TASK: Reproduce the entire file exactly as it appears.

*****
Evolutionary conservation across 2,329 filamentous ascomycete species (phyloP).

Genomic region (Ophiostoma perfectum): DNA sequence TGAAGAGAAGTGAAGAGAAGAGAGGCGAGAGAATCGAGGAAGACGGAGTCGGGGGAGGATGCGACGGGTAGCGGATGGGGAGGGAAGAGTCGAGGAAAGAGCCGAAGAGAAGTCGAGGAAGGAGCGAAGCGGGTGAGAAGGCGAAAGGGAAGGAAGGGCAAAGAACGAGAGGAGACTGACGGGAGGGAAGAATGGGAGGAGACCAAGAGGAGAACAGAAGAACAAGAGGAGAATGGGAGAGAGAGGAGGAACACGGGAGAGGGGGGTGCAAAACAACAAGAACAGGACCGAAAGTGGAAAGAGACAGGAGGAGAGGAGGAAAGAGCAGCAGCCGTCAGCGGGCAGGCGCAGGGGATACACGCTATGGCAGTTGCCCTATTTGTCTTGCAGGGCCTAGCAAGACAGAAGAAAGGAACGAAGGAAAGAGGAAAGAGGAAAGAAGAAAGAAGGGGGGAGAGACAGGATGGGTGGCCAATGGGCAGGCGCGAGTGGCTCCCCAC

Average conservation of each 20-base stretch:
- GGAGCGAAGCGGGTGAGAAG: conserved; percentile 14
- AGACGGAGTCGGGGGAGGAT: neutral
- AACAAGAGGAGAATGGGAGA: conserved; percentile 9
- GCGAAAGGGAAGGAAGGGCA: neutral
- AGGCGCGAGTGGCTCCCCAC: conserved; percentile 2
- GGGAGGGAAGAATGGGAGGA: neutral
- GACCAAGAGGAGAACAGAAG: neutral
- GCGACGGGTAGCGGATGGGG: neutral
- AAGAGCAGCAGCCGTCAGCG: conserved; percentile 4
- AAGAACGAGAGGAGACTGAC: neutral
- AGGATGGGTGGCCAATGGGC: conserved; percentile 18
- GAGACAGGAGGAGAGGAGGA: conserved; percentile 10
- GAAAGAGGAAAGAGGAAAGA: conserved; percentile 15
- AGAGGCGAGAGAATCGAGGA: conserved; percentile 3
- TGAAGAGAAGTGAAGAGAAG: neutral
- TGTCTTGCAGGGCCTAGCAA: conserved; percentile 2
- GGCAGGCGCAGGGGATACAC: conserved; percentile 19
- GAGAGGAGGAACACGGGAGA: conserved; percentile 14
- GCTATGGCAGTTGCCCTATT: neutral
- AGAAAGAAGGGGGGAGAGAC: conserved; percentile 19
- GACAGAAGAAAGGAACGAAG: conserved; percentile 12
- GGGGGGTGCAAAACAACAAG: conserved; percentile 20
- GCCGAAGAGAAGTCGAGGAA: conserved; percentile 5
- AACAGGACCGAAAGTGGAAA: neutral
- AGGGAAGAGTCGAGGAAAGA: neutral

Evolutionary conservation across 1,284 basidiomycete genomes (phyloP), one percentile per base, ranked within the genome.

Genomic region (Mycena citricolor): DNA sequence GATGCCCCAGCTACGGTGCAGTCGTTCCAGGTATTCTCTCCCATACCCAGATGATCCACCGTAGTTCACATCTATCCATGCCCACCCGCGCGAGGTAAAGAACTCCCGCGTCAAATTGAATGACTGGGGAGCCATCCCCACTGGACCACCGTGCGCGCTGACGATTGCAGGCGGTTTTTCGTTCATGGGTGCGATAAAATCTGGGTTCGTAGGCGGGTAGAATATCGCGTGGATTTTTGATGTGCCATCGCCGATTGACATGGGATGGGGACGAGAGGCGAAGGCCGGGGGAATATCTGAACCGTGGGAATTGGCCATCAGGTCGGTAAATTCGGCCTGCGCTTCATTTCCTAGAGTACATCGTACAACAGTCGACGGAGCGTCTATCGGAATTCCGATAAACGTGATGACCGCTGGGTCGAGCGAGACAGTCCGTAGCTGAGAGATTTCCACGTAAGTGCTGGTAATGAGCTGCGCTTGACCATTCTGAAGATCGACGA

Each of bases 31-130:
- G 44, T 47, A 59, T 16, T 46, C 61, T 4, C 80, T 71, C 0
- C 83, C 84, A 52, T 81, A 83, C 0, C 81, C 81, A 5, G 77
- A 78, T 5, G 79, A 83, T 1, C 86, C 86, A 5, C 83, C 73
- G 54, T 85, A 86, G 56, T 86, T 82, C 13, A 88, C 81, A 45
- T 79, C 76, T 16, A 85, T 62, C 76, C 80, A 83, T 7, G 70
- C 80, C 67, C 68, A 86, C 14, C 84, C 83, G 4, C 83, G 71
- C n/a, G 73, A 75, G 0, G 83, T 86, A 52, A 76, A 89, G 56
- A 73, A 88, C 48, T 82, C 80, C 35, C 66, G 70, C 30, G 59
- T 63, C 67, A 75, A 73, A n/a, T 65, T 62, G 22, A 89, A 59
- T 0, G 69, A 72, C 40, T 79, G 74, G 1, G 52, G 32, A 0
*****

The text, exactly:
Evolutionary conservation across 2,329 filamentous ascomycete species (phyloP).

Genomic region (Ophiostoma perfectum): DNA sequence TGAAGAGAAGTGAAGAGAAGAGAGGCGAGAGAATCGAGGAAGACGGAGTCGGGGGAGGATGCGACGGGTAGCGGATGGGGAGGGAAGAGTCGAGGAAAGAGCCGAAGAGAAGTCGAGGAAGGAGCGAAGCGGGTGAGAAGGCGAAAGGGAAGGAAGGGCAAAGAACGAGAGGAGACTGACGGGAGGGAAGAATGGGAGGAGACCAAGAGGAGAACAGAAGAACAAGAGGAGAATGGGAGAGAGAGGAGGAACACGGGAGAGGGGGGTGCAAAACAACAAGAACAGGACCGAAAGTGGAAAGAGACAGGAGGAGAGGAGGAAAGAGCAGCAGCCGTCAGCGGGCAGGCGCAGGGGATACACGCTATGGCAGTTGCCCTATTTGTCTTGCAGGGCCTAGCAAGACAGAAGAAAGGAACGAAGGAAAGAGGAAAGAGGAAAGAAGAAAGAAGGGGGGAGAGACAGGATGGGTGGCCAATGGGCAGGCGCGAGTGGCTCCCCAC

Average conservation of each 20-base stretch:
- GGAGCGAAGCGGGTGAGAAG: conserved; percentile 14
- AGACGGAGTCGGGGGAGGAT: neutral
- AACAAGAGGAGAATGGGAGA: conserved; percentile 9
- GCGAAAGGGAAGGAAGGGCA: neutral
- AGGCGCGAGTGGCTCCCCAC: conserved; percentile 2
- GGGAGGGAAGAATGGGAGGA: neutral
- GACCAAGAGGAGAACAGAAG: neutral
- GCGACGGGTAGCGGATGGGG: neutral
- AAGAGCAGCAGCCGTCAGCG: conserved; percentile 4
- AAGAACGAGAGGAGACTGAC: neutral
- AGGATGGGTGGCCAATGGGC: conserved; percentile 18
- GAGACAGGAGGAGAGGAGGA: conserved; percentile 10
- GAAAGAGGAAAGAGGAAAGA: conserved; percentile 15
- AGAGGCGAGAGAATCGAGGA: conserved; percentile 3
- TGAAGAGAAGTGAAGAGAAG: neutral
- TGTCTTGCAGGGCCTAGCAA: conserved; percentile 2
- GGCAGGCGCAGGGGATACAC: conserved; percentile 19
- GAGAGGAGGAACACGGGAGA: conserved; percentile 14
- GCTATGGCAGTTGCCCTATT: neutral
- AGAAAGAAGGGGGGAGAGAC: conserved; percentile 19
- GACAGAAGAAAGGAACGAAG: conserved; percentile 12
- GGGGGGTGCAAAACAACAAG: conserved; percentile 20
- GCCGAAGAGAAGTCGAGGAA: conserved; percentile 5
- AACAGGACCGAAAGTGGAAA: neutral
- AGGGAAGAGTCGAGGAAAGA: neutral

Evolutionary conservation across 1,284 basidiomycete genomes (phyloP), one percentile per base, ranked within the genome.

Genomic region (Mycena citricolor): DNA sequence GATGCCCCAGCTACGGTGCAGTCGTTCCAGGTATTCTCTCCCATACCCAGATGATCCACCGTAGTTCACATCTATCCATGCCCACCCGCGCGAGGTAAAGAACTCCCGCGTCAAATTGAATGACTGGGGAGCCATCCCCACTGGACCACCGTGCGCGCTGACGATTGCAGGCGGTTTTTCGTTCATGGGTGCGATAAAATCTGGGTTCGTAGGCGGGTAGAATATCGCGTGGATTTTTGATGTGCCATCGCCGATTGACATGGGATGGGGACGAGAGGCGAAGGCCGGGGGAATATCTGAACCGTGGGAATTGGCCATCAGGTCGGTAAATTCGGCCTGCGCTTCATTTCCTAGAGTACATCGTACAACAGTCGACGGAGCGTCTATCGGAATTCCGATAAACGTGATGACCGCTGGGTCGAGCGAGACAGTCCGTAGCTGAGAGATTTCCACGTAAGTGCTGGTAATGAGCTGCGCTTGACCATTCTGAAGATCGACGA

Each of bases 31-130:
- G 44, T 47, A 59, T 16, T 46, C 61, T 4, C 80, T 71, C 0
- C 83, C 84, A 52, T 81, A 83, C 0, C 81, C 81, A 5, G 77
- A 78, T 5, G 79, A 83, T 1, C 86, C 86, A 5, C 83, C 73
- G 54, T 85, A 86, G 56, T 86, T 82, C 13, A 88, C 81, A 45
- T 79, C 76, T 16, A 85, T 62, C 76, C 80, A 83, T 7, G 70
- C 80, C 67, C 68, A 86, C 14, C 84, C 83, G 4, C 83, G 71
- C n/a, G 73, A 75, G 0, G 83, T 86, A 52, A 76, A 89, G 56
- A 73, A 88, C 48, T 82, C 80, C 35, C 66, G 70, C 30, G 59
- T 63, C 67, A 75, A 73, A n/a, T 65, T 62, G 22, A 89, A 59
- T 0, G 69, A 72, C 40, T 79, G 74, G 1, G 52, G 32, A 0